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Internet sales tax creates fairness for Main Street

    This week the U.S. Senate is expected to approve the Marketplace Fairness Act, which will force online retailers to charge state sales taxes.
    While the most un-compromising, no-new tax advocates, including North Georgia Congressman Tom Graves, are opposed to this, conservatives with common sense are supportive, realizing this is about leveling the playing field between online retailers and Main Street businesses.
    Graves released a statement saying that “States that want their businesses to be more competitive in the marketplace should engage in a race to the lowest tax rate rather than seek to level the playing field by imposing higher taxes and new burdens on competitors and consumers.”
    In theory, Mr. Graves’ sentiment is great, reduce taxes. But in practice we’d ask how are states supposed to fund schools, roads and prisons? One day we might be able to do away with our own state sales tax, but until then, we advocate for seeing that Main Street businesses are treated fairly.
    From our position at the Progress on Jasper's Main Street we can't see any reason that with its billions in revenue shouldn't pay the same taxes as Jasper Drug Store or Coco's Cottage.
    Originally internet retailers were let out of collecting sales taxes in states where they didn't have a building by a 1992 Supreme Court ruling. The sentiment at the time was this perk to online businesses would foster growth in e-commerce (obviously this worked) and also that internet retailers wouldn’t have to pony up to maintain schools and roadways in places where they don't have any physical presence.
    But a lot has changed since then. Now, it's the businesses with brick and mortar that need a boost. For higher-ticket retail items people are aware you can go to a store, test a $500 item, get advice from a salesman face-to-face, then go home and order it online to save 4 percent by not paying (Georgia) sales tax. It really isn't fair.
    A lot of online businesses offer extremely low prices. In addition to not charging sales tax, they cut costs by not employing our neighbors here in Pickens County, nor do they support social groups, church choir trips, youth sports or give out candy to kids at Halloween. They do lobby in Washington, however, which may explain the warmer feelings regarding them by lawmakers.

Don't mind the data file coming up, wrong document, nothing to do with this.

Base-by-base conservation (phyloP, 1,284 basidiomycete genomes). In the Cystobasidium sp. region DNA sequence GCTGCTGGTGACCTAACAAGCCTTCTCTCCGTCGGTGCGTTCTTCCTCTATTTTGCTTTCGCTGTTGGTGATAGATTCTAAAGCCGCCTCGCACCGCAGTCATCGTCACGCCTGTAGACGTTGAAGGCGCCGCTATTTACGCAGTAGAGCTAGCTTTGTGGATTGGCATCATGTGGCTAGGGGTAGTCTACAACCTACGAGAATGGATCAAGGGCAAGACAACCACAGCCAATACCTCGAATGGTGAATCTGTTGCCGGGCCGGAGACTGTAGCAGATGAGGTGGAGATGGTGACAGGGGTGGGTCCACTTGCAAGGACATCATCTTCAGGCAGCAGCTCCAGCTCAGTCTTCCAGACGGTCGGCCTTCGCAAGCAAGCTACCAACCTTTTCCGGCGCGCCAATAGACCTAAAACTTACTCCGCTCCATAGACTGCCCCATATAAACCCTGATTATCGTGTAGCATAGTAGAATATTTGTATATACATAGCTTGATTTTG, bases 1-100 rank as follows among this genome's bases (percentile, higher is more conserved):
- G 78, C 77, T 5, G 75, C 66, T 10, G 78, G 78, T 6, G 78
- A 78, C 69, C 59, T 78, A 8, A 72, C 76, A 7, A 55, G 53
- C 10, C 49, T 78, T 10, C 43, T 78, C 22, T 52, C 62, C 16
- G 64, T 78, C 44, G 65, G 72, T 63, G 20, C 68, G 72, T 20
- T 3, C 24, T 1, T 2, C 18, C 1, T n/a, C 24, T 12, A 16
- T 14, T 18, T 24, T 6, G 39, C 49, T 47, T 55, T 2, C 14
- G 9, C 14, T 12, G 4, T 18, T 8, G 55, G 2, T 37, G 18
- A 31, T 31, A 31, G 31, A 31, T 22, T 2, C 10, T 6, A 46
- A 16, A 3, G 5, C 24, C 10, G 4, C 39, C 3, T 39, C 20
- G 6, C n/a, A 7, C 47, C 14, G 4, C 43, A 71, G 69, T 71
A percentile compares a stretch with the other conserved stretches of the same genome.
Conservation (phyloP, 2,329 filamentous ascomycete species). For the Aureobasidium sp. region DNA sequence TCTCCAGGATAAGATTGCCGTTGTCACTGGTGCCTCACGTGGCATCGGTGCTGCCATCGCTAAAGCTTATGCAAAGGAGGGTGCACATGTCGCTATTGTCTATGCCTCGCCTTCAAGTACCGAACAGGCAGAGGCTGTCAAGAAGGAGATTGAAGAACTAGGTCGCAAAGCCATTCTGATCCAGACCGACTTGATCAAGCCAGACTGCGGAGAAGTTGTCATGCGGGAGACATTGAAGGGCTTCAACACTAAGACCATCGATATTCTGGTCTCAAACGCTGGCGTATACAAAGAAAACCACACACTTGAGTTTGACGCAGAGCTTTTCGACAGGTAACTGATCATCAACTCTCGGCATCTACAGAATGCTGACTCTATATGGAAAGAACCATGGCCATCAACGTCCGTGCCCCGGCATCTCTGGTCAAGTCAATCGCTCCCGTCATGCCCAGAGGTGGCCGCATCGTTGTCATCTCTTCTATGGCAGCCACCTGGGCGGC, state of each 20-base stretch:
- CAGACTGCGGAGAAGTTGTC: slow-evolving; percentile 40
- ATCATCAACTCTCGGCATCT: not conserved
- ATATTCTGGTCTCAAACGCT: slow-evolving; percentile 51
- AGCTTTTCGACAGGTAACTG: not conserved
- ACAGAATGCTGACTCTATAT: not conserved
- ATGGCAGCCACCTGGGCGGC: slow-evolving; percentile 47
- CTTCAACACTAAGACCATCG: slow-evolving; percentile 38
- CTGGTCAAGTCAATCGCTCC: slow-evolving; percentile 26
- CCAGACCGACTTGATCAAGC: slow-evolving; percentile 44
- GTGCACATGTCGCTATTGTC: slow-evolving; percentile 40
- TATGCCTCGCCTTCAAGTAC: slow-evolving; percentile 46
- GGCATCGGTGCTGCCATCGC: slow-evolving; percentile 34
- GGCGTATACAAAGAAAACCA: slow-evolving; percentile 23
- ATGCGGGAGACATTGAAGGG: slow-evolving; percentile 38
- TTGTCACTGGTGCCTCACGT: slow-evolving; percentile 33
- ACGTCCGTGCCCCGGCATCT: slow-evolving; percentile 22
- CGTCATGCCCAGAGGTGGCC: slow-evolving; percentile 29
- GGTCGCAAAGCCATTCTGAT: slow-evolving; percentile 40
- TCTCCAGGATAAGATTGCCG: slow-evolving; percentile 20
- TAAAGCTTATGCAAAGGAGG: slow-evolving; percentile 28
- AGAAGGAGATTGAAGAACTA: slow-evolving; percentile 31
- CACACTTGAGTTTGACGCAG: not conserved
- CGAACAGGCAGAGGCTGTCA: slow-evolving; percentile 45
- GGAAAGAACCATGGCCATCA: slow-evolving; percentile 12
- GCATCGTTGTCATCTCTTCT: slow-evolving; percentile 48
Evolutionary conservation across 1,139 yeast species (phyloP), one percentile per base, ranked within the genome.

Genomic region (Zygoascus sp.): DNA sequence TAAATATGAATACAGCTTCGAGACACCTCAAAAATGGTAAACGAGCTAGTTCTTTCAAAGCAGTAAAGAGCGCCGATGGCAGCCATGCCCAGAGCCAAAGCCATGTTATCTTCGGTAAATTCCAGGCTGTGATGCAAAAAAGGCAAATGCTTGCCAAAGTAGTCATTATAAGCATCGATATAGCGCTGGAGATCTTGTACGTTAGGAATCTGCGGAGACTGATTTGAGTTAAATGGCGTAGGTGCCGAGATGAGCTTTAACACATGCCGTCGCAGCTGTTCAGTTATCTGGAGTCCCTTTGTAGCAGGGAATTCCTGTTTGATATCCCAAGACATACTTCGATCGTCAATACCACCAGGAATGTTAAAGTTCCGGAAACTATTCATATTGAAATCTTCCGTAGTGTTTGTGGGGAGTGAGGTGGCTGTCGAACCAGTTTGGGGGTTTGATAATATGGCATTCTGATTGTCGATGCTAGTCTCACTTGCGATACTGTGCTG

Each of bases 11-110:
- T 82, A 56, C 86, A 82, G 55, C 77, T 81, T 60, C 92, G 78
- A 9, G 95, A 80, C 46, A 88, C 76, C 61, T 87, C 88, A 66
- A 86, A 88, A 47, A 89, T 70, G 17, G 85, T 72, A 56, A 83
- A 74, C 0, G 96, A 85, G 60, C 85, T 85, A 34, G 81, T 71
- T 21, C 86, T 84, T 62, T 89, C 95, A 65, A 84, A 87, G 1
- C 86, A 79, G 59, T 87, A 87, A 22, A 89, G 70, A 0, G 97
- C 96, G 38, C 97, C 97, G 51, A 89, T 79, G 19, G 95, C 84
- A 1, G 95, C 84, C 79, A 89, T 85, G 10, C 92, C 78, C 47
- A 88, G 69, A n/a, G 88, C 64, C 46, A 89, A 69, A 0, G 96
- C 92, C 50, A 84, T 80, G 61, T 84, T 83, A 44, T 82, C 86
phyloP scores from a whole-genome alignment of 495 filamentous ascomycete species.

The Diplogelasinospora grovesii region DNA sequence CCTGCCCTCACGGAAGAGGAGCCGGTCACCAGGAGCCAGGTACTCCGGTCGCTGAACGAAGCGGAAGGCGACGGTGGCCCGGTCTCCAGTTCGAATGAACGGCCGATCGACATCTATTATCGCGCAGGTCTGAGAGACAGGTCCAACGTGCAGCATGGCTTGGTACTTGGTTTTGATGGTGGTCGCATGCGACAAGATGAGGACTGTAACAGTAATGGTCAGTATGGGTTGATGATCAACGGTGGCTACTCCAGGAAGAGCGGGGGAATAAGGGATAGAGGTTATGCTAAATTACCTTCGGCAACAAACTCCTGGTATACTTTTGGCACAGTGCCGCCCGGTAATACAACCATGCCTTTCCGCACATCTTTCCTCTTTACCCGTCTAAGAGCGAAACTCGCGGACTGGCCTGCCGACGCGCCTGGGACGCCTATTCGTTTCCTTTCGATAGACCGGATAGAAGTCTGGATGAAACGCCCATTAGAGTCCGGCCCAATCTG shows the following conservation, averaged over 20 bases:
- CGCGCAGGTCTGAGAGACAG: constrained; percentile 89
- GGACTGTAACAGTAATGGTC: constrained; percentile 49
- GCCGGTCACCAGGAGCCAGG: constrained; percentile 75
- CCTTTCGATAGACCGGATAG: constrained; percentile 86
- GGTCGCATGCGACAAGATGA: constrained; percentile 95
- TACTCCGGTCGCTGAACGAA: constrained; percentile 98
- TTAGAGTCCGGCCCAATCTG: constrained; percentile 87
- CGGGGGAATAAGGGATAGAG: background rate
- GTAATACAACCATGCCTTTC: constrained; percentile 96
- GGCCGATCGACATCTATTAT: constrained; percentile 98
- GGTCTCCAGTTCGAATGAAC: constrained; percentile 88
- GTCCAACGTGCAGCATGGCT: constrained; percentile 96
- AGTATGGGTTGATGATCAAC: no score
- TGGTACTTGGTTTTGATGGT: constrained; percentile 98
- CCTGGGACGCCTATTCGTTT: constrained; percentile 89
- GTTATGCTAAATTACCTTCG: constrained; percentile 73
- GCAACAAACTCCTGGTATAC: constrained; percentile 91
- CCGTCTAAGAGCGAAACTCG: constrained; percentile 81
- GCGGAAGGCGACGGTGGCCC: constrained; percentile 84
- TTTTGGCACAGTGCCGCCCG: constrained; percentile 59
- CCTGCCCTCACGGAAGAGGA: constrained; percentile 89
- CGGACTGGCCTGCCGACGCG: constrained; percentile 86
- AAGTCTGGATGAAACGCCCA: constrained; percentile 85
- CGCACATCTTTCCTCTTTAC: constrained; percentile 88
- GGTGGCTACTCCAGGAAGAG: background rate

Not only do we encourage our congressional members to support making these online companies pay the sales tax, we also encourage our readers supporting local businesses directly, by considering all the advantages they offer us in Pickens County, Georgia -- even if a cheaper price can be found online.
    Requiring these online businesses to pay sales tax would have an immediate positive impact.
    State funds coming to local school systems and for local paving have dried up. Seeing that the dot-coms pay their share of the sales tax provides a new source of state revenue, which might save a teacher's job and help keep our county property taxes down.
    Differing estimates say that the internet sales tax could generate between $11 billion to $23 billion a year –divided among the states based on their residents’ purchases and tax rate.
    Three arguments are generally lobbed against requiring online businesses to pay:
    • First it's a new tax and people don't want any new tax -- Not true. The sales tax already exists. This just makes sure everyone pays their share.
    • It will be too hard for online businesses to figure out how to charge it. Again, not true. First, businesses that generate less than $1 million a year in online sales are exempt. So it will have no effect on anyone selling a bass boat on Craigslist.
    And if a company can figure out how to sell more than $1 million a year online, it can figure this out.
    • Finally, it's not going to be popular with the people – likely true among online shoppers. But this is a case of supporting communities and fairness.